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Dwayne Smith, born on April 12, 1983 is a West Indian all-rounder who has made his mark as an aggressive batsman in limited overs cricket. Nishad Pai Vaidya profiles his career.
On the last day of the New Year’s Test at Cape Town in 2004, West Indies were facing an improbable 441 to win. The message for the batsmen was clear: They had to tackle the South African bowling and play out a draw. But, there was this 20-year-old with no fear, whose mission was to impress. At 224 for four, the game was fairly secured, but this man walked in and attacks the likes of Makhaya Ntini, Shaun Pollock, Andre Nel and Jacques Kallis. As the Sun set, Newlands was set alight by his dazzling display. Dwayne Smith smashed 105 at a run-a-ball with 15 fours and two sixes. A new batsman with an unflinching bravado was found!
However, that remains Smith’s only Test century to date and a decade down the line he has played only nine more Tests, failing to score a fifty. He has made a mark, not so much in international cricket, but in T20s around the globe. In a world that has seen the rise of numerous leagues, Smith is one of those match winners who fit the bill and is sought after. With the bat he is destructive and can open the batting with good effect. His gentle medium pacers are useful whenever called upon and he is also a safe fielder. But, Test cricket did miss him playing to his potential.
Born on April 12, 1983 in Barbados, Smith first played for Barbados Under-19s in 1999. In 2002, he made his First-Class debut and two seasons on, he was selected for the tour to South Africa. It was quite a surprising choice as Smith had scored only one First-Class ton in his two seasons and yet had made it to the Test squad. After the Test debut, he did make his first appearance in One-Day Internationals (ODIs) on the same tour. It was only during the home series against Bangladesh that he made an impact with an all-round performance that won him the Man of the Series award.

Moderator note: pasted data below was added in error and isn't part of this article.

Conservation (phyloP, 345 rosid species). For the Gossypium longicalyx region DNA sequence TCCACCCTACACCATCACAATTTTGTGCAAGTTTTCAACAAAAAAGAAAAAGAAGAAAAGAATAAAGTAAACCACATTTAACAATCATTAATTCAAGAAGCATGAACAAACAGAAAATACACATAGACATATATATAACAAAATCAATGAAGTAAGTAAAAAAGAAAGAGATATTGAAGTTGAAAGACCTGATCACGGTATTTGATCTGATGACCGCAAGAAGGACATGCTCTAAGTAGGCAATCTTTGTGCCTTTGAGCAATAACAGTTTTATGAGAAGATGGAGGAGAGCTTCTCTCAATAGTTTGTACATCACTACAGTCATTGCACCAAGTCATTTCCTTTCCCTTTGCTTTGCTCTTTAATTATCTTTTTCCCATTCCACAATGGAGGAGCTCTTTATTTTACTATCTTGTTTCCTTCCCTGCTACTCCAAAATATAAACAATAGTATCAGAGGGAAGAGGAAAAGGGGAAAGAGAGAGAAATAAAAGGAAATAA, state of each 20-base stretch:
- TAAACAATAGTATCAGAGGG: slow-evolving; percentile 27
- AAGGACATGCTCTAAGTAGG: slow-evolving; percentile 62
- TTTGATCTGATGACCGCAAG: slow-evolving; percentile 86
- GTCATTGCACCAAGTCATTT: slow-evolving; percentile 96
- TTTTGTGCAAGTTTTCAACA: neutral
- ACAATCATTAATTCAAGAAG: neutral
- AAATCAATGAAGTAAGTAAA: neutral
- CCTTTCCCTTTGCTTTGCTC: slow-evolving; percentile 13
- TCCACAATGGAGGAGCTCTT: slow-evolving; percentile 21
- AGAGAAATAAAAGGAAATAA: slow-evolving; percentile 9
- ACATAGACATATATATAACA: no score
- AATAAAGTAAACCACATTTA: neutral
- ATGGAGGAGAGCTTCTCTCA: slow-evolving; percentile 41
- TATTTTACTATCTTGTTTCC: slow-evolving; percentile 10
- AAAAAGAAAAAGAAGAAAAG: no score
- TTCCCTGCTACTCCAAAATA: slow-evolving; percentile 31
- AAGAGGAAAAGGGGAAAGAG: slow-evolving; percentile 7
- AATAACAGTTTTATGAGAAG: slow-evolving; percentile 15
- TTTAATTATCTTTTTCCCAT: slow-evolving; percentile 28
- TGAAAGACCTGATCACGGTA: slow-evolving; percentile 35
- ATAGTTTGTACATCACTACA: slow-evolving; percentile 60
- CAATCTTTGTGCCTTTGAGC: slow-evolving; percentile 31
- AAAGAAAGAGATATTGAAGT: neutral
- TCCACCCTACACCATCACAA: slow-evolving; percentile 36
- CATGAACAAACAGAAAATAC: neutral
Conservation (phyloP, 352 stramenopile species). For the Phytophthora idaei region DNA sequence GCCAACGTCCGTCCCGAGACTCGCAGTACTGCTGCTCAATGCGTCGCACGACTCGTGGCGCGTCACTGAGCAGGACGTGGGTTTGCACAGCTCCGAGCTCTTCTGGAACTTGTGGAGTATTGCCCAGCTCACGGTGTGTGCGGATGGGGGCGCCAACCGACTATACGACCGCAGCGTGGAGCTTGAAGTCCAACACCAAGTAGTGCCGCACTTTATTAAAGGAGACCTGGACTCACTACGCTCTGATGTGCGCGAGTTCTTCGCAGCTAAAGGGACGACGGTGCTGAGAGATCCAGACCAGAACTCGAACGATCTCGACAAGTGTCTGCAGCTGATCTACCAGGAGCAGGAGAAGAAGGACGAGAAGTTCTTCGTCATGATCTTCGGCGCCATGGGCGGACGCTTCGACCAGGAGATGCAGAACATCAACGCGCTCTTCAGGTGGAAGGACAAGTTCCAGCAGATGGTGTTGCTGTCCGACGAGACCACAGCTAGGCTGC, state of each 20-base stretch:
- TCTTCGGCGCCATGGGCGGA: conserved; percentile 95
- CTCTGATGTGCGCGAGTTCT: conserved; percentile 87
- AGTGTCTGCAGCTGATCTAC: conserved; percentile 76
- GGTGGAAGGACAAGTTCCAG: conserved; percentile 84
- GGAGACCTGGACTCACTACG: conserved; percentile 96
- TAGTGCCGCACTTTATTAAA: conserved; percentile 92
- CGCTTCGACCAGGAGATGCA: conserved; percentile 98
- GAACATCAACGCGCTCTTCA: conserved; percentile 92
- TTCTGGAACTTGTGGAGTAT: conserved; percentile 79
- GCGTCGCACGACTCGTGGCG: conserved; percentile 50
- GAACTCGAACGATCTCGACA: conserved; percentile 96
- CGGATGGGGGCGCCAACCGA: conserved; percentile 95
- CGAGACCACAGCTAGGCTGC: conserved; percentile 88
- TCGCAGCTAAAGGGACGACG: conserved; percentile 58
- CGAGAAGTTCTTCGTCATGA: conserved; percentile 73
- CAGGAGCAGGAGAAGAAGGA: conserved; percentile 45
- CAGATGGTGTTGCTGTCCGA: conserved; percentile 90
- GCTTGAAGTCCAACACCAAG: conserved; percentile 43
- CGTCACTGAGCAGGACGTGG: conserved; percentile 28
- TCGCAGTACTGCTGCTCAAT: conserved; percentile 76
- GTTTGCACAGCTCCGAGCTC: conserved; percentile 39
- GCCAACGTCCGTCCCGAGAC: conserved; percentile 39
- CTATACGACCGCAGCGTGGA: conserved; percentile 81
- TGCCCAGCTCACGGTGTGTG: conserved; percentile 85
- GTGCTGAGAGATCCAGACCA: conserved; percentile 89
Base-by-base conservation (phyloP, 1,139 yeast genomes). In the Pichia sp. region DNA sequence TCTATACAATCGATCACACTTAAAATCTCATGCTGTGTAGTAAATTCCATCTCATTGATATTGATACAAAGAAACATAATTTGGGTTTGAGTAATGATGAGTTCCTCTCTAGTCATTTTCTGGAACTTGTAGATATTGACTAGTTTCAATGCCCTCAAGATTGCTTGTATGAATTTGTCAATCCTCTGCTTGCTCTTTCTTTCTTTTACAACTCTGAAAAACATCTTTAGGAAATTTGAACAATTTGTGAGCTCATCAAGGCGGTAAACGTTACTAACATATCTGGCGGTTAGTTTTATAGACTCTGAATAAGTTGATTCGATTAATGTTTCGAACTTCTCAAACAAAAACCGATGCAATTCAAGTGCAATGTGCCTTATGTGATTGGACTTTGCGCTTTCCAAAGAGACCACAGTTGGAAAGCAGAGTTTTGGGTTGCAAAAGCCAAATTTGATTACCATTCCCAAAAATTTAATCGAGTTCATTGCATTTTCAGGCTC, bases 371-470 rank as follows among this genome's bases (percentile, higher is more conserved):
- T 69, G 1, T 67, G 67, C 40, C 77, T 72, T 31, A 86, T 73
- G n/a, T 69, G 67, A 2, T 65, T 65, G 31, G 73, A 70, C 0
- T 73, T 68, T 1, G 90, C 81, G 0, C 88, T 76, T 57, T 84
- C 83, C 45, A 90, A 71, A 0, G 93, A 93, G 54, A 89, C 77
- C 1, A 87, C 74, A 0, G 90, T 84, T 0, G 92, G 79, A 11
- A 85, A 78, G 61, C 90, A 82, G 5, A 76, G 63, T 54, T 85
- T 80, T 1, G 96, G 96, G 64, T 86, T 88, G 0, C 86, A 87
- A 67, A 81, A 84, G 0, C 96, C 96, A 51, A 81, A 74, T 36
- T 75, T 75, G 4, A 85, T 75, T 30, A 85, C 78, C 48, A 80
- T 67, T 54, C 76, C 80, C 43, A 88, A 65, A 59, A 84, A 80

Smith wasn’t able to achieve consistency though. He made sporadic appearances in Test cricket and played his last game in the format on the tour to New Zealand in 2006. After that hundred on debut, his best score was 42, which came against Bangladesh in 2004. However, he did feature fairly consistently in the ODI squad and delivered a few impact performances. But, at the time, West Indies were going through a very inconsistent phase and were losing tournaments one after the other. A major criticism of Smith’s playing style was that he used to target mid-wicket too many times and bowlers would get a hang of his gameplan. Many a times, he would try to play that slog-sweep over mid-wicket but would mistime it.
In the lead-up to the 2007 World Cup though, he had made his spot fairly secured in the main side. Until then, he had recorded his highest score of 68 and had also taken a four wicket haul against India in 2006. But, many did not support his selection for the big event. However, in the first game of the tournament against Pakistan, he scored a quickfire 32 and took three wickets to ensure a victory for his side. However, his form fell away thereafter and he failed to cross double figures in the next few games, before being dropped after the tour of England and Netherlands in 2007.
Meanwhile, Smith found his touch in T20 cricket and turned up for the Mumbai Indians and the Deccan Chargers in the Indian Premier League (IPL). He also played for Sussex in county cricket, in all the formats. However, it was T20 cricket where he made a real impact. He also made it into the New South Wales side in 2009-10.
In early 2010, Smith was recalled into the West Indies side for the tour to Australia. In what was an otherwise disastrous one-day campaign, Smith did a decent job, taking seven wickets and recording a few scores, which included a fifty. But, he was left out after Zimbabwe toured in 2010 and had to wait until September 2011 for a comeback into the T20 International side against England.
It was only in 2012 that Smith truly sprung back in international cricket with a destructive 70 against Australia in a T20 International. That also helped him return to the one-day squad and he was also a part of the World T20 winning team in Sri Lanka, playing only the opening game.
But, during the IPL 2012, he showed his true worth with the Mumbai Indians. In his first game of the season against Chennai Super Kings, he smashed 14 runs off the last three balls to help Mumbai win a game in a thrilling finale. That helped him get a promotion and he made an impact as an opener. In the following season in 2013, he was a vital cog in their victory as he scored quite a few runs opening the batting. Even during the Champions League T20 2013, Smith played a big role in Mumbai’s victory. Apart from that, he has also dabbled in the Bangladesh Premier League (BPL).
Smith has a lot to offer for West Indies cricket if he maintains his consistency. For now, he seems to have developed into a limited overs player and if he does play to his potential, it would be a great thing for West Indies. On his day he can be very destructive and in full flow, he is a treat to watch.
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